|12||Muhich, et al, Memory Arbitration with out of Order Execution in Conjunction with a RISC System, IBM Technical Disclosure Bulletin, vol. 35, No. 4A, Sep. 1992, pp. 62-64.|
|13||*||P. G. Emma, Enhanced Overlap by Early EOP Reprioritization of Stores , IBM Technical Disclosure Bulletin, vol. 32 No. 8A, Jan. 1990, pp. 373 376.|
|14||P. G. Emma, Enhanced Overlap by Early EOP Reprioritization of Stores, IBM Technical Disclosure Bulletin, vol. 32 No. 8A, Jan. 1990, pp. 373-376.|
|15||*||Pyt Hsu, Bypass Load Instruction, IBM Technical Disclosure Bulletin, vol. 31 No. 10, Mar. 1989, pp. 276 277.|
|16||Pyt Hsu, Bypass-Load Instruction, IBM Technical Disclosure Bulletin, vol. 31 No. 10, Mar. 1989, pp. 276-277.|
|Citing Patent||Filing date||Publication date||Applicant||Title|
|US5590352 *||Apr 26, 1994||Dec 31, 1996||Advanced Micro Devices, Inc.||Dependency checking and forwarding of variable width operands|
|US5627981 *||Jul 1, 1994||May 6, 1997||Digital Equipment Corporation||Software mechanism for accurately handling exceptions generated by instructions scheduled speculatively due to branch elimination|
|US5666494 *||Mar 31, 1995||Sep 9, 1997||Samsung Electronics Co., Ltd.||Queue management mechanism which allows entries to be processed in any order|
|US5812839 *||May 5, 1997||Sep 22, 1998||Intel Corporation||Dual prediction branch system having two step of branch recovery process which activated only when mispredicted branch is the oldest instruction in the out-of-order unit|
|US5848256 *||Sep 30, 1996||Dec 8, 1998||Institute For The Development Of Emerging Architectures, L.L.C.||Method and apparatus for address disambiguation using address component identifiers|
|US5978900 *||Dec 30, 1996||Nov 2, 1999||Intel Corporation||Renaming numeric and segment registers using common general register pool|
|US6014709 *||Nov 5, 1997||Jan 11, 2000||Unisys Corporation||Message flow protocol for avoiding deadlocks|
|US6049845 *||Nov 5, 1997||Apr 11, 2000||Unisys Corporation||System and method for providing speculative arbitration for transferring data|
|US6052760 *||Nov 5, 1997||Apr 18, 2000||Unisys Corporation||Computer system including plural caches and utilizing access history or patterns to determine data ownership for efficient handling of software locks|
|US6092156 *||Nov 5, 1997||Jul 18, 2000||Unisys Corporation||System and method for avoiding deadlocks utilizing split lock operations to provide exclusive access to memory during non-atomic operations|
|US6122727 *||Aug 24, 1998||Sep 19, 2000||Advanced Micro Devices, Inc.||Symmetrical instructions queue for high clock frequency scheduling|
|US6209073||Apr 27, 1998||Mar 27, 2001||International Business Machines Corp.||System and method for interlocking barrier operations in load and store queues|
|US6212622||Aug 24, 1998||Apr 3, 2001||Advanced Micro Devices, Inc.||Mechanism for load block on store address generation|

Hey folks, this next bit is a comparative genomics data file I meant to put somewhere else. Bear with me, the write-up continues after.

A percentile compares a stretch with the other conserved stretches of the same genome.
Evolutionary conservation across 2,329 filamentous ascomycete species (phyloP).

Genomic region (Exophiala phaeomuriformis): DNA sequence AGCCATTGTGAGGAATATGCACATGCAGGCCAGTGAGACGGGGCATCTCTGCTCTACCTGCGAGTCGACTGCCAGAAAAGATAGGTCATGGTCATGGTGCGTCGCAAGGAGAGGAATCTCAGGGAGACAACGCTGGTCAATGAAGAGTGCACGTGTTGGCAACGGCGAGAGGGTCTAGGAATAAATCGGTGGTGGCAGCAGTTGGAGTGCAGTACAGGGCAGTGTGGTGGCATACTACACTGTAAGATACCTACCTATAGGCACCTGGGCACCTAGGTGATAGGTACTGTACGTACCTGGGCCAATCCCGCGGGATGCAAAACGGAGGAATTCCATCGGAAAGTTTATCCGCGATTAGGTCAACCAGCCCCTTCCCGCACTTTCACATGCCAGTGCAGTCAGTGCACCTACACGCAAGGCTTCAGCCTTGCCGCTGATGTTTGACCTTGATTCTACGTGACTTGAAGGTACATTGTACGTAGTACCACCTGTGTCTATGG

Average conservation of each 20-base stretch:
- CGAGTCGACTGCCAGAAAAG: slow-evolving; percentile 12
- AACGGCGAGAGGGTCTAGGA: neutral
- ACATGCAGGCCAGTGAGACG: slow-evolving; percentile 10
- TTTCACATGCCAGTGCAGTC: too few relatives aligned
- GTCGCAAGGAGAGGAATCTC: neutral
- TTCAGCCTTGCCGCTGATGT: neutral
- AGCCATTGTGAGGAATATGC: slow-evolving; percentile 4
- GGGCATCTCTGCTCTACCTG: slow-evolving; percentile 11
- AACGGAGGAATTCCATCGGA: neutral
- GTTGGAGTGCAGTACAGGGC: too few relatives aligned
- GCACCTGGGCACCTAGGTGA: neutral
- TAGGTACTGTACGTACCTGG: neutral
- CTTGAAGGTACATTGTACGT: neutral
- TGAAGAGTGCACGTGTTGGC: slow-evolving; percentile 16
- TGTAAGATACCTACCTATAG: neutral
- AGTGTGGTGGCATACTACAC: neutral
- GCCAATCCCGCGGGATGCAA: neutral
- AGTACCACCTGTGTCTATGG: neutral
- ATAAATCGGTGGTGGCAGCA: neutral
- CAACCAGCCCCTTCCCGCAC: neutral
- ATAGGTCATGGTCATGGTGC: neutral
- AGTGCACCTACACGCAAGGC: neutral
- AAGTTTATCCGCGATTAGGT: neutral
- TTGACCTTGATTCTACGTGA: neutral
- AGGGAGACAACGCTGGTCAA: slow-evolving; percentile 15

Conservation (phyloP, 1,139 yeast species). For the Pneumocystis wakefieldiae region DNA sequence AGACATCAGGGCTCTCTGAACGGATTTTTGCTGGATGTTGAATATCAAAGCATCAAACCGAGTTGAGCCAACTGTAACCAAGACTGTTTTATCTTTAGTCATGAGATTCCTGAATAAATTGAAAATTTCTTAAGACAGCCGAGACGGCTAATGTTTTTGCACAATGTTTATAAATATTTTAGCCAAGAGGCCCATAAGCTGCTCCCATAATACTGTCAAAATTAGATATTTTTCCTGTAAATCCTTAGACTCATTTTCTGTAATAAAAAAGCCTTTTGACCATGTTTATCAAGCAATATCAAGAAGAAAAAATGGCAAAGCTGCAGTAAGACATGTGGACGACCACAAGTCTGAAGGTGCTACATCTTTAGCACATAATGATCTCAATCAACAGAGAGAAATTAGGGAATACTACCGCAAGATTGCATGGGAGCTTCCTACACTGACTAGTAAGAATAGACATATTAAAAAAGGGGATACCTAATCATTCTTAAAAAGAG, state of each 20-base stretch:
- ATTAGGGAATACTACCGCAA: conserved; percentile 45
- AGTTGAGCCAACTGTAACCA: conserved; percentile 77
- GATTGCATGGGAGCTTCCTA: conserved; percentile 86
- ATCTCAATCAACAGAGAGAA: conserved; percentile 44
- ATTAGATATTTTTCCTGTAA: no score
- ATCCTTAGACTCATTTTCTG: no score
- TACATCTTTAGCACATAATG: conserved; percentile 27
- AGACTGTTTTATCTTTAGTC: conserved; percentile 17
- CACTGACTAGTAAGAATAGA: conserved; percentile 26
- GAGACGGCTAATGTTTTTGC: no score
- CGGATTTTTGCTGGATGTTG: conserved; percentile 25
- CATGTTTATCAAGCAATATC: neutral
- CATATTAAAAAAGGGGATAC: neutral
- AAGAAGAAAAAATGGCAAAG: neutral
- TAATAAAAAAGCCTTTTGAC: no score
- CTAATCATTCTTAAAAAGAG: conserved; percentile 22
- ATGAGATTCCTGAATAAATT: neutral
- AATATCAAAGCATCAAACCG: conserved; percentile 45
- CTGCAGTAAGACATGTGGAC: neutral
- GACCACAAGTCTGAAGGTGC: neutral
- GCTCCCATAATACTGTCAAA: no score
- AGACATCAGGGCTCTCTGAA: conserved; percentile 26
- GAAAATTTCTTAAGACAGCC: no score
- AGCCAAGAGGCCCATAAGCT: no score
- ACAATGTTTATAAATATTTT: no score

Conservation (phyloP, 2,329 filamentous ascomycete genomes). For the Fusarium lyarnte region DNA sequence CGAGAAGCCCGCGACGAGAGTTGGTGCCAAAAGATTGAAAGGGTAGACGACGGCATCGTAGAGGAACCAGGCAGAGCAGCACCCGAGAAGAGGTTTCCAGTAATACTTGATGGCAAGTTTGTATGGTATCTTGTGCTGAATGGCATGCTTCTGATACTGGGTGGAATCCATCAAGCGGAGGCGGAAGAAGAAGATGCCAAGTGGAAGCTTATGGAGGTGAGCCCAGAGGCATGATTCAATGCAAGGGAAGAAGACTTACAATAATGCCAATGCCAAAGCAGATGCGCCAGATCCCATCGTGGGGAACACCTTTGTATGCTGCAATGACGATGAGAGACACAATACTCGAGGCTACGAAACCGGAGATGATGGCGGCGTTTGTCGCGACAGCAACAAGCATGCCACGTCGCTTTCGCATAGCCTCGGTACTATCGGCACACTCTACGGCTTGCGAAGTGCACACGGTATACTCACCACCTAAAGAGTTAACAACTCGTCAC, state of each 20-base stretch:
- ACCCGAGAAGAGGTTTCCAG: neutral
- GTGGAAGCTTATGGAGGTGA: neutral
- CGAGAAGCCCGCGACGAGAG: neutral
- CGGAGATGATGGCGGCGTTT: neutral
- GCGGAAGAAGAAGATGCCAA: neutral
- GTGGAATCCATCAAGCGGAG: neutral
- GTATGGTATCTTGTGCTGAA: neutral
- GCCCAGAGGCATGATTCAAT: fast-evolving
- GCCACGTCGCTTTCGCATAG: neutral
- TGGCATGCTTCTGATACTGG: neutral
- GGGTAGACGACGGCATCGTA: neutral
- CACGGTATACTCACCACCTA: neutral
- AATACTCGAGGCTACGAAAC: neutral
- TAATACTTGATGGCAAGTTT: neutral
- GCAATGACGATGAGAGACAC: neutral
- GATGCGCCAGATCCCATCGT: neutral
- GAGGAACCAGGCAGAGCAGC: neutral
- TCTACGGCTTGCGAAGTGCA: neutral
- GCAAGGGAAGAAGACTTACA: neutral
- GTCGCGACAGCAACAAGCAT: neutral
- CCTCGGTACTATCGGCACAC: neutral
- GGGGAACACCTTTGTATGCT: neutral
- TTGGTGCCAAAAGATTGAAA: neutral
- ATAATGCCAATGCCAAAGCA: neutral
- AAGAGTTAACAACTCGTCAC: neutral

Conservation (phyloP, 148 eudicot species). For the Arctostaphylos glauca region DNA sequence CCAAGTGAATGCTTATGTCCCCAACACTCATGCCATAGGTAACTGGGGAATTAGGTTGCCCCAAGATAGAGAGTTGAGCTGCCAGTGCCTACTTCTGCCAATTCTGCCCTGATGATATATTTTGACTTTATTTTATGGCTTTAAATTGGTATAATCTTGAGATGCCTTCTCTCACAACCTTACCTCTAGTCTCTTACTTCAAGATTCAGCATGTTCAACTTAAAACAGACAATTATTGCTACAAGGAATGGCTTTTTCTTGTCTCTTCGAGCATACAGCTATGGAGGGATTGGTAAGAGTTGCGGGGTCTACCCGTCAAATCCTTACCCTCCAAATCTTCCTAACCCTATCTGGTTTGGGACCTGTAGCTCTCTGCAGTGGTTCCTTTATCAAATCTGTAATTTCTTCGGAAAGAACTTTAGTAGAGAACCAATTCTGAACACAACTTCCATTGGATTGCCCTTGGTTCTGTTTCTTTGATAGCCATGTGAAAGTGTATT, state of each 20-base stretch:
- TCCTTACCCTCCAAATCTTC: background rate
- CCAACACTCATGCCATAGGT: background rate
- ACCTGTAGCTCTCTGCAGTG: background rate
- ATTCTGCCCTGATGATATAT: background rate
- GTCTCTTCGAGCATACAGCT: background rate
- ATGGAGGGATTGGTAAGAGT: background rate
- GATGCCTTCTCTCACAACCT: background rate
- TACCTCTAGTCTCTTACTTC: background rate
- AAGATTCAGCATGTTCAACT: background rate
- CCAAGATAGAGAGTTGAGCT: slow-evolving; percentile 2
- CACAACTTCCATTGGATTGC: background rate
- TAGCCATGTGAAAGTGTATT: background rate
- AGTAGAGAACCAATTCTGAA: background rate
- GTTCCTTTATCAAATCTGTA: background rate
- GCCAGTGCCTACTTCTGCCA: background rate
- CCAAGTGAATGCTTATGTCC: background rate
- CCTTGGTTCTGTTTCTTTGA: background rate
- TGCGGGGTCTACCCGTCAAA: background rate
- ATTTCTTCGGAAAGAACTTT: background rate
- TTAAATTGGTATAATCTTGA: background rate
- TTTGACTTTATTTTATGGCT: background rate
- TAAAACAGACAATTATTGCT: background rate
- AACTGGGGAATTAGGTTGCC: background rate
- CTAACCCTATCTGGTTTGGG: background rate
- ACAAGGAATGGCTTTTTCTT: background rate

|US6212623||Aug 24, 1998||Apr 3, 2001||Advanced Micro Devices, Inc.||Universal dependency vector/queue entry|
|US6223259||Oct 30, 1998||Apr 24, 2001||Telefonaktiebolaget Lm Ericsson (Publ)||Reducing read cycle of memory read request for data to be partially modified by a pending write request|
|US6237066 *||Mar 22, 1999||May 22, 2001||Sun Microsystems, Inc.||Supporting multiple outstanding requests to multiple targets in a pipelined memory system|
|US6237067||Aug 31, 1998||May 22, 2001||International Business Machines Corporation||System and method for handling storage consistency conflict|
|US6442655||Oct 30, 2000||Aug 27, 2002||International Business Machines Corporation||System and method for handling storage consistency conflict|
|US6481251 *||Oct 25, 1999||Nov 19, 2002||Advanced Micro Devices, Inc.||Store queue number assignment and tracking|
|US6523109||Oct 25, 1999||Feb 18, 2003||Advanced Micro Devices, Inc.||Store queue multimatch detection|
|US6542984||Jan 3, 2000||Apr 1, 2003||Advanced Micro Devices, Inc.||Scheduler capable of issuing and reissuing dependency chains|
|US6553482||Nov 27, 2000||Apr 22, 2003||Advanced Micro Devices, Inc.||Universal dependency vector/queue entry|
|US6557095 *||Dec 27, 1999||Apr 29, 2003||Intel Corporation||Scheduling operations using a dependency matrix|
|US6564315||Jan 3, 2000||May 13, 2003||Advanced Micro Devices, Inc.||Scheduler which discovers non-speculative nature of an instruction after issuing and reissues the instruction|
|US6622235||Jan 3, 2000||Sep 16, 2003||Advanced Micro Devices, Inc.||Scheduler which retries load/store hit situations|
|US6622237||Jan 3, 2000||Sep 16, 2003||Advanced Micro Devices, Inc.||Store to load forward predictor training using delta tag|
|US6651161||Jan 3, 2000||Nov 18, 2003||Advanced Micro Devices, Inc.||Store load forward predictor untraining|